Grave location books prove useful

A fortnight or so ago we published a blog about some grave location books which had recently turned up. We hoped it would help us find graves which visitors might be searching for. The system has now had its first real test.

We were phoned by a lady who lives in East Kent but whose ancestors – grandparents and great grandparents were buried in our Market Lavington church yard. The lady had searched for the great grandparents’ graves but had failed to locate them.

The burials were recent enough for them to be in the newer burial area. The graves here are listed by where they are, rather than by date or by name of person. It was a case of scanning through the book until the right names were found. This is the relevant page in the book. The writer clearly made a mistake in the row number and had to correct it.

Page from grave location book

Page from grave location book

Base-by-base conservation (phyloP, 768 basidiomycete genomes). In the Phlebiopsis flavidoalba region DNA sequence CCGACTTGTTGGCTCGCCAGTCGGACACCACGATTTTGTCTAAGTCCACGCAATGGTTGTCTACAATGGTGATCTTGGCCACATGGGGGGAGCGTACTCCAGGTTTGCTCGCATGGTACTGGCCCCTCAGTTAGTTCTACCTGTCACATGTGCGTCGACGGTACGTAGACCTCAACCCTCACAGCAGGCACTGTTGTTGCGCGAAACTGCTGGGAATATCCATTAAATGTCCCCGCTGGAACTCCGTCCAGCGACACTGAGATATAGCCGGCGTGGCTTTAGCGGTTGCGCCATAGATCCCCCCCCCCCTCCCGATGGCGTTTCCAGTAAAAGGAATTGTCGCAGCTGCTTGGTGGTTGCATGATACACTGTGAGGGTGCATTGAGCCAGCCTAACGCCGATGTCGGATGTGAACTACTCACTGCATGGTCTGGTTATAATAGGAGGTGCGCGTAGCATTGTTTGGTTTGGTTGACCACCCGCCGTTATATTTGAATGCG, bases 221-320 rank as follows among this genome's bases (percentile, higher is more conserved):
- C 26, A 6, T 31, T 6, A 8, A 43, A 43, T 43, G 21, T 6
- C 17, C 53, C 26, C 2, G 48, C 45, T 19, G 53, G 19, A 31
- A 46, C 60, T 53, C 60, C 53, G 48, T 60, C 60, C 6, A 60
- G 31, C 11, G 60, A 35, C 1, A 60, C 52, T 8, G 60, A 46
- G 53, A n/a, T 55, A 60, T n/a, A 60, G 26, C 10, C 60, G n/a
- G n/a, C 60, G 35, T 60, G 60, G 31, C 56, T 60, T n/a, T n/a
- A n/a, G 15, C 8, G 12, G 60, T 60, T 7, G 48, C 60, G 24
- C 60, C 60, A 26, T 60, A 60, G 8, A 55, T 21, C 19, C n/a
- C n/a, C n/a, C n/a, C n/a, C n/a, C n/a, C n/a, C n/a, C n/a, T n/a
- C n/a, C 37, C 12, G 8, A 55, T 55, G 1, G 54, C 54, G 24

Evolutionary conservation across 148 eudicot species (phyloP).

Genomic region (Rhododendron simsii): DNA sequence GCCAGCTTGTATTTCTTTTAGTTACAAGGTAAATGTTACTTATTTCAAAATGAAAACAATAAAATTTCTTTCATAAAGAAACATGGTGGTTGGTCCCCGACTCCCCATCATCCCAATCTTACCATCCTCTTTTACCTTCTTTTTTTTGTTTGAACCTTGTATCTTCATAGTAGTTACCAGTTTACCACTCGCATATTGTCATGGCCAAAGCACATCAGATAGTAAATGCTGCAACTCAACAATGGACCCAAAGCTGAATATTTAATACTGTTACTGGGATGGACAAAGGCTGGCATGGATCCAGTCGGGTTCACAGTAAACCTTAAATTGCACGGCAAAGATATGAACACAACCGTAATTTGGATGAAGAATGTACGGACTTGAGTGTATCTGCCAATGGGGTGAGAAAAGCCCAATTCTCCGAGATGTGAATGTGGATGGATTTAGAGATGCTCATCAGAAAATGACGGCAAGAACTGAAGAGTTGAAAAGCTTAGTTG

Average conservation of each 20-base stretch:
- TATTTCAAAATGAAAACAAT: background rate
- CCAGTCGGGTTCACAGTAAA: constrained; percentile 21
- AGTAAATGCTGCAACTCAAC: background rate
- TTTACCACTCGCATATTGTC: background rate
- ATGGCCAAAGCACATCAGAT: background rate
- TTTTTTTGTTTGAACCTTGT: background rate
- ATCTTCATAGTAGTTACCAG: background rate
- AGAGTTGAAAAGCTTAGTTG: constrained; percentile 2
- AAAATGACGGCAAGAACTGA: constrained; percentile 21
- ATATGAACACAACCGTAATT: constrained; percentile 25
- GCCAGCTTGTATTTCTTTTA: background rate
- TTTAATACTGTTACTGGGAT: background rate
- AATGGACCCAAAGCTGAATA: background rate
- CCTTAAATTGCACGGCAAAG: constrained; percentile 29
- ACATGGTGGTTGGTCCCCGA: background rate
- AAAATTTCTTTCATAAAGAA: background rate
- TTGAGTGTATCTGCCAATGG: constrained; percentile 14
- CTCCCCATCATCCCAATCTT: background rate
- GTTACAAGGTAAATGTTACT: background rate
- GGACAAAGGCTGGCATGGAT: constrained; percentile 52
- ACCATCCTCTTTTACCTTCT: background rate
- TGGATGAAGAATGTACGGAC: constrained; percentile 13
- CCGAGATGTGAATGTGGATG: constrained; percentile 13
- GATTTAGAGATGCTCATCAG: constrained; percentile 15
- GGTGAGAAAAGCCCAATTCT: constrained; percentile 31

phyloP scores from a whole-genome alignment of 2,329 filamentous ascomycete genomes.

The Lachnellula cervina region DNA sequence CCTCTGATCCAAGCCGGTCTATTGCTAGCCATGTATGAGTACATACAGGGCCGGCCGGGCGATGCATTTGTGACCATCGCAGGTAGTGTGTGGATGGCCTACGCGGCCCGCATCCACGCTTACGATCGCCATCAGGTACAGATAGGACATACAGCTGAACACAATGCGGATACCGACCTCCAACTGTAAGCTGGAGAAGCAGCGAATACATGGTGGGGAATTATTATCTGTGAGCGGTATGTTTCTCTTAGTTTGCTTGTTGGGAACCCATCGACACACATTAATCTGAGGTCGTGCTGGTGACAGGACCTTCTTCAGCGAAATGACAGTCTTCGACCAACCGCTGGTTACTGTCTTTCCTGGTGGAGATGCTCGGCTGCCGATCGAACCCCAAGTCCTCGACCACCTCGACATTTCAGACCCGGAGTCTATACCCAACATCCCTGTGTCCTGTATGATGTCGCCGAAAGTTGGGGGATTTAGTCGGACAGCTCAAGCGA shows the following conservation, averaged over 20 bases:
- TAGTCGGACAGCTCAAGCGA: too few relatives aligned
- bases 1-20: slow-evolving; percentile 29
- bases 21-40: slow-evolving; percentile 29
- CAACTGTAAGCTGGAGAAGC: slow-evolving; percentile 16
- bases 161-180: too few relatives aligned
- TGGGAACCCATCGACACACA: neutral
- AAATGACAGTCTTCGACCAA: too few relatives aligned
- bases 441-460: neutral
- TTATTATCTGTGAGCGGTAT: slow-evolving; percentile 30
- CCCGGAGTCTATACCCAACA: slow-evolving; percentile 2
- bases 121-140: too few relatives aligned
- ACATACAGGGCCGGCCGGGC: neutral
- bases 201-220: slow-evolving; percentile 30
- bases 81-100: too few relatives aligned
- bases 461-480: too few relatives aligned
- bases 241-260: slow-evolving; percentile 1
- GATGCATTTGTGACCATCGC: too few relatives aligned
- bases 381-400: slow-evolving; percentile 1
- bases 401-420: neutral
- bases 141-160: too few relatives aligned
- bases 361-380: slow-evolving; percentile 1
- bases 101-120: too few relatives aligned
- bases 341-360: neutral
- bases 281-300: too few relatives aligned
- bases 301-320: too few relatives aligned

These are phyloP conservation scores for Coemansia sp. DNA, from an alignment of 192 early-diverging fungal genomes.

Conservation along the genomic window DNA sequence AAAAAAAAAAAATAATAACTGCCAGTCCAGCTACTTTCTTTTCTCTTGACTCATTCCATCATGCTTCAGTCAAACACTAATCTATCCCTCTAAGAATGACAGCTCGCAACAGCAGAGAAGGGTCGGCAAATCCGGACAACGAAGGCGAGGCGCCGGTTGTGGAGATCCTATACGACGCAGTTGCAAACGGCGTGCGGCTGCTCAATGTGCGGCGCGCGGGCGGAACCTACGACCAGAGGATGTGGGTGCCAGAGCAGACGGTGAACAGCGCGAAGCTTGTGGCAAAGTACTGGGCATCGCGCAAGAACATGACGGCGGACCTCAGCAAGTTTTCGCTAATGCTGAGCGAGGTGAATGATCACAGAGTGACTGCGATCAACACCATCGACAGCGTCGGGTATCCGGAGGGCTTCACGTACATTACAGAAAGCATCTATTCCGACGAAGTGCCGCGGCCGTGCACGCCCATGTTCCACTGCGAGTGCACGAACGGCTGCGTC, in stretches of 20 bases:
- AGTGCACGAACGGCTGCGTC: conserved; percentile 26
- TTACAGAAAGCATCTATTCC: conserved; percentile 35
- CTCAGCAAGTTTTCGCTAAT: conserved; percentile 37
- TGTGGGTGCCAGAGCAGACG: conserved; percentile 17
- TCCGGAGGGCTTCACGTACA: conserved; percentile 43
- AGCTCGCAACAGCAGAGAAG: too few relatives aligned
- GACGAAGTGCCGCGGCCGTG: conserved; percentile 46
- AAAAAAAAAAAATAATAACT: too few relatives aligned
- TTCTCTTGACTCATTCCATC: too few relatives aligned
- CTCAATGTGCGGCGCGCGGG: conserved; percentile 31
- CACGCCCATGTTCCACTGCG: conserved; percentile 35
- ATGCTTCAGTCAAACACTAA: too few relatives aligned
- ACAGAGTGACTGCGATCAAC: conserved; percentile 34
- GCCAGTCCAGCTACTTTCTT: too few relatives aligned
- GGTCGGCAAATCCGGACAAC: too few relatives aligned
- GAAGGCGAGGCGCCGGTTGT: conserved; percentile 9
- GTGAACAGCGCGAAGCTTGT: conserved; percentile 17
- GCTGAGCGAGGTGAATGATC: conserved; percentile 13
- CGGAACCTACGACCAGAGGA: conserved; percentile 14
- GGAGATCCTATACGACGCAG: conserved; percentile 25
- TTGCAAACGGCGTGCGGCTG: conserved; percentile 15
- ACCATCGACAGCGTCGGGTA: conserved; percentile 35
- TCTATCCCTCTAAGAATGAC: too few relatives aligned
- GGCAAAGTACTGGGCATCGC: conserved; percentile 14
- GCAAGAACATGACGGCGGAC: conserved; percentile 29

The lost grave was that of Mary Ann and George Olive and it is one double plot in row 18, plots 4 and 5.

The great news is that armed with the information our curator was able to walk straight to this grave. It has stones, but of a kind which can easily allow inscriptions to be lost in the grass. This low level square of stone is the looked for grave.

The lost grave is found

The lost grave is found

The grass is tolerably short at the moment and an inscription could be found.

The inscription could easily be covered when the grass grows

The inscription could easily be covered when the grass grows

This reads Mary Ann Olive – Beloved Parents – George Olive. Actually, a couple of letters have fallen off but there’s enough there to be absolutely certain that this is the sought after grave.

And what a win-win situation this is. A lost grave has been found so the relative will be able to pay homage to ancestors here on a future visit. And we at the museum really do, now, have the information to find lost graves.



2 Responses to “Grave location books prove useful”

  1. Jim Spencer Says:

    Were these the parents or relations of George Olive who was head master at Dauntseys School in the 40’s – 50’s?

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